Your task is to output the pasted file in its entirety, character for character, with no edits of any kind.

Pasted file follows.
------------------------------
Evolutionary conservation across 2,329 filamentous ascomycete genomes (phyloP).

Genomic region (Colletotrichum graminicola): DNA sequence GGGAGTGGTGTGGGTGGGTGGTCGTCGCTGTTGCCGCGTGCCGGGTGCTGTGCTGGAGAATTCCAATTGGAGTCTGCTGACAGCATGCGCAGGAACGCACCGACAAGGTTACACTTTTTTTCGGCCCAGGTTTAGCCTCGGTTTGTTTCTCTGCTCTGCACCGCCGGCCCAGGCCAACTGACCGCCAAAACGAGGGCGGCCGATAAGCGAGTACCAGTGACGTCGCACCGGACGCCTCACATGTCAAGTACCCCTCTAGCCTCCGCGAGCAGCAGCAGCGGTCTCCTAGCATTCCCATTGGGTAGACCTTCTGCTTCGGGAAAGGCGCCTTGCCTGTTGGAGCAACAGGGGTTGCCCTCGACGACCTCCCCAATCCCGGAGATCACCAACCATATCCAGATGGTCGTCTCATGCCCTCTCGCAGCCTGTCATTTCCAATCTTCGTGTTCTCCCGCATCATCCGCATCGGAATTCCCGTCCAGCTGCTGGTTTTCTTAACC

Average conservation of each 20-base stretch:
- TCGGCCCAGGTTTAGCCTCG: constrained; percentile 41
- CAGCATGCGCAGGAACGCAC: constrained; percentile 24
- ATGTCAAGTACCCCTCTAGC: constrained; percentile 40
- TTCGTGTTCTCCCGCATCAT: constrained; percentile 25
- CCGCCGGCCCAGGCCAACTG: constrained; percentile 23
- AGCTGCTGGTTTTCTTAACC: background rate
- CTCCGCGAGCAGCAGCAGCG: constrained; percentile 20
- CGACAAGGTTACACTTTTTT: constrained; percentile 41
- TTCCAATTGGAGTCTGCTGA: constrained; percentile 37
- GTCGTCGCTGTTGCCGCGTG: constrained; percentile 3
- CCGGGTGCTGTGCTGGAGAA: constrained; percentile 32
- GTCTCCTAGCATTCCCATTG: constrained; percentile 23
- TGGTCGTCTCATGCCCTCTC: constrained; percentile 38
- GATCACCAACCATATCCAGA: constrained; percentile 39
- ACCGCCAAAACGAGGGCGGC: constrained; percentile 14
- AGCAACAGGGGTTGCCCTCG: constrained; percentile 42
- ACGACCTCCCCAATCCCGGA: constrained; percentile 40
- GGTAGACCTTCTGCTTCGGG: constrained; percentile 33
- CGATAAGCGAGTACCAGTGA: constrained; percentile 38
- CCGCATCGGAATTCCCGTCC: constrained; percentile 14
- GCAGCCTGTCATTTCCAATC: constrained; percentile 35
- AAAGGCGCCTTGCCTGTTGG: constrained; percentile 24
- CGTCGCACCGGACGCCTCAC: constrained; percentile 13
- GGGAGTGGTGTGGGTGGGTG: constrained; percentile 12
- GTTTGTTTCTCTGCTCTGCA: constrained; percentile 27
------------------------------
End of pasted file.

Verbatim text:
Evolutionary conservation across 2,329 filamentous ascomycete genomes (phyloP).

Genomic region (Colletotrichum graminicola): DNA sequence GGGAGTGGTGTGGGTGGGTGGTCGTCGCTGTTGCCGCGTGCCGGGTGCTGTGCTGGAGAATTCCAATTGGAGTCTGCTGACAGCATGCGCAGGAACGCACCGACAAGGTTACACTTTTTTTCGGCCCAGGTTTAGCCTCGGTTTGTTTCTCTGCTCTGCACCGCCGGCCCAGGCCAACTGACCGCCAAAACGAGGGCGGCCGATAAGCGAGTACCAGTGACGTCGCACCGGACGCCTCACATGTCAAGTACCCCTCTAGCCTCCGCGAGCAGCAGCAGCGGTCTCCTAGCATTCCCATTGGGTAGACCTTCTGCTTCGGGAAAGGCGCCTTGCCTGTTGGAGCAACAGGGGTTGCCCTCGACGACCTCCCCAATCCCGGAGATCACCAACCATATCCAGATGGTCGTCTCATGCCCTCTCGCAGCCTGTCATTTCCAATCTTCGTGTTCTCCCGCATCATCCGCATCGGAATTCCCGTCCAGCTGCTGGTTTTCTTAACC

Average conservation of each 20-base stretch:
- TCGGCCCAGGTTTAGCCTCG: constrained; percentile 41
- CAGCATGCGCAGGAACGCAC: constrained; percentile 24
- ATGTCAAGTACCCCTCTAGC: constrained; percentile 40
- TTCGTGTTCTCCCGCATCAT: constrained; percentile 25
- CCGCCGGCCCAGGCCAACTG: constrained; percentile 23
- AGCTGCTGGTTTTCTTAACC: background rate
- CTCCGCGAGCAGCAGCAGCG: constrained; percentile 20
- CGACAAGGTTACACTTTTTT: constrained; percentile 41
- TTCCAATTGGAGTCTGCTGA: constrained; percentile 37
- GTCGTCGCTGTTGCCGCGTG: constrained; percentile 3
- CCGGGTGCTGTGCTGGAGAA: constrained; percentile 32
- GTCTCCTAGCATTCCCATTG: constrained; percentile 23
- TGGTCGTCTCATGCCCTCTC: constrained; percentile 38
- GATCACCAACCATATCCAGA: constrained; percentile 39
- ACCGCCAAAACGAGGGCGGC: constrained; percentile 14
- AGCAACAGGGGTTGCCCTCG: constrained; percentile 42
- ACGACCTCCCCAATCCCGGA: constrained; percentile 40
- GGTAGACCTTCTGCTTCGGG: constrained; percentile 33
- CGATAAGCGAGTACCAGTGA: constrained; percentile 38
- CCGCATCGGAATTCCCGTCC: constrained; percentile 14
- GCAGCCTGTCATTTCCAATC: constrained; percentile 35
- AAAGGCGCCTTGCCTGTTGG: constrained; percentile 24
- CGTCGCACCGGACGCCTCAC: constrained; percentile 13
- GGGAGTGGTGTGGGTGGGTG: constrained; percentile 12
- GTTTGTTTCTCTGCTCTGCA: constrained; percentile 27